A few ways to recognize, elevate, and support our nation’s first people.
– KEYS SOULCARE
We’re living through a time of cultural reckoning and revelation surrounding identity, humanity, and belonging. With our shared sense of awareness and hope comes a shared responsibility to keep educating ourselves about the places that we inhabit — and the communities who first called it home.
Today, we’re sharing three resources to deepen your day-to-day mindfulness (and education) about Indigenous communities. Invest time and energy in their existence and significance. Share them with your community. And remember, this is just the start.
1. Land Acknowledgement
Ritualizing our sense of place has the power to sanctify our days — and re-cast social norms around “ownership” and sovereignty in the process. Knowing whose land and history we stand upon is a crucial step.
Text your city and state to the phone number 907-312-5085 for territory history of where you live. Follow Native Land on Instagram for location-based information, links for further reading, and region-specific teaching guides. (Join the community by volunteering your services or donating to their ongoing projects and app updates.)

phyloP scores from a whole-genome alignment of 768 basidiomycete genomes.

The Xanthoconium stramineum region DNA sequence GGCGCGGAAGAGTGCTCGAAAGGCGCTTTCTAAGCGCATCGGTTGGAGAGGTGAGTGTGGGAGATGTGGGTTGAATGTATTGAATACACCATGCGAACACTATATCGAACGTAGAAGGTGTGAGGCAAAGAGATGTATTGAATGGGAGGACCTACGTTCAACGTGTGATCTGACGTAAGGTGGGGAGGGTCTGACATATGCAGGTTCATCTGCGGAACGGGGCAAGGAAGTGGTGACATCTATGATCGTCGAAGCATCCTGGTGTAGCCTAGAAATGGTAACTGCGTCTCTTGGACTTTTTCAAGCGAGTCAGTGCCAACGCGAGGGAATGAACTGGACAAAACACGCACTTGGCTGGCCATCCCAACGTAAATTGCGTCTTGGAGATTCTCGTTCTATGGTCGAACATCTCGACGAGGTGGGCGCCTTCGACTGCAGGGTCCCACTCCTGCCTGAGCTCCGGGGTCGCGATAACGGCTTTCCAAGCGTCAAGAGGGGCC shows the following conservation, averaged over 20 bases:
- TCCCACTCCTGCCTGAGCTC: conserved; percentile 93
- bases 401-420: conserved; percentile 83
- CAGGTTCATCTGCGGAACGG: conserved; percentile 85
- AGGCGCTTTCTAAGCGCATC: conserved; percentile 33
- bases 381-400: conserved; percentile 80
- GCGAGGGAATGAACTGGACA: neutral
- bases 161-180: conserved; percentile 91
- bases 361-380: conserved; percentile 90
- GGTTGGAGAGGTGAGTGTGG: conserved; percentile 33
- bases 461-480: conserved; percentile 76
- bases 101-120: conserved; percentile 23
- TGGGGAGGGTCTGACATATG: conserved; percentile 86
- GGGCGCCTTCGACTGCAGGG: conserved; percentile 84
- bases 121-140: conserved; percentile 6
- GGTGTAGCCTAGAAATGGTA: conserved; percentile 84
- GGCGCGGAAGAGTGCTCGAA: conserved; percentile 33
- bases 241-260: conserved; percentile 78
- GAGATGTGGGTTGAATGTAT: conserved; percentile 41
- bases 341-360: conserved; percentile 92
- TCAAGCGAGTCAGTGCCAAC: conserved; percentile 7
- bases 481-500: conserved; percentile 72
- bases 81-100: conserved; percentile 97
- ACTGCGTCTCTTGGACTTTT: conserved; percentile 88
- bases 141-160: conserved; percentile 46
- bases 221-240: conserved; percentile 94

2. Indigenous Circle of Wellness
Much of the brilliance behind “modern” wellness is rooted in Indigenous wisdom. Recognizing and paying its living practitioners is an effective way to ensure it lives on. California-based counseling center Indigenous Circle of Wellness is a testament to this idea. Book spiritual, emotional, and physical services with their in-house team. Peruse (and support) the thoughtfully curated directory of BIPOC experts and tools on its women-owned and run feed.
3. Well For Culture
The platform and podcast was founded by Indigenous wellness advocates Chelsea Lugar (of Turtle Mountain and Chippewa and Standing Rock Sioux descent) and Thosh Collins (raised on Arizona’s Salt Rock Reservation.) Their vision? A digital home that places ancestral wisdom — from recipes to movement practices to community-vetted books and historical texts — rightfully at the center of the “modern-age” wellness conversation.
What tools and resources are you exploring to continue learning about and acknowledging Indigenous people and the BIPOC community? Let’s connect and keep learning in the comments.